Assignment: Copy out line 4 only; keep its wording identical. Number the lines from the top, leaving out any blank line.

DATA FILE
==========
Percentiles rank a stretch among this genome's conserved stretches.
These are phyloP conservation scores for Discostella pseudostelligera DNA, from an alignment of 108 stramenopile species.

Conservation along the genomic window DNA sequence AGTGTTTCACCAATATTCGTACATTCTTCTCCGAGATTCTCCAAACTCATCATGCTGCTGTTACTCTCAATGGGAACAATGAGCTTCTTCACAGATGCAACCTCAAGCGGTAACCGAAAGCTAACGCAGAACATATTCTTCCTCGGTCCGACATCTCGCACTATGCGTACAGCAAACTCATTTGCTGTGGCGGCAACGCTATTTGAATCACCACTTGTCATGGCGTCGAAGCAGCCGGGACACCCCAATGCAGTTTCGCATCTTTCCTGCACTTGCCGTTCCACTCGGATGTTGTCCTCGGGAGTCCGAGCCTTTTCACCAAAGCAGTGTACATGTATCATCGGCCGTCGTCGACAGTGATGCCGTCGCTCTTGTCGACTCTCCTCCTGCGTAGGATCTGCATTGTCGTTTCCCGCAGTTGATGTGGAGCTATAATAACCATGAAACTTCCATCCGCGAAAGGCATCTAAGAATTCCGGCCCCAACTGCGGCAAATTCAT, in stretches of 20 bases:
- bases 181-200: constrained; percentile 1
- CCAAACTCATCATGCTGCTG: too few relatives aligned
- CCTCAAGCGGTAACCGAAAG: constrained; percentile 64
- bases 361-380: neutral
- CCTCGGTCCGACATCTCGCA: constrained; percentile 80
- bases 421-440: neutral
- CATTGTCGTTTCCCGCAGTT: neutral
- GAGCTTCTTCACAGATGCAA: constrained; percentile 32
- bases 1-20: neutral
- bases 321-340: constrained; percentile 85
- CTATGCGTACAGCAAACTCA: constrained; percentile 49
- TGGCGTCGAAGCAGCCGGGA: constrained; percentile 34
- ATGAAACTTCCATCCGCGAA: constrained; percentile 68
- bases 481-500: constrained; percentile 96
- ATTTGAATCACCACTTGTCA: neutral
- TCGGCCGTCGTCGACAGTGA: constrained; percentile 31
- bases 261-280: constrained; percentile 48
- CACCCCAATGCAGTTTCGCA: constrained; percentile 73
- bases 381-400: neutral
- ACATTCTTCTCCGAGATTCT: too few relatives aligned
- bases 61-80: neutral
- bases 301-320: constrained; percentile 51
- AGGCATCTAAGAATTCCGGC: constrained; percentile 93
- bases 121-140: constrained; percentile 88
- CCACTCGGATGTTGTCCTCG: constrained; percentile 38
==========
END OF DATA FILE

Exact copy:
- bases 181-200: constrained; percentile 1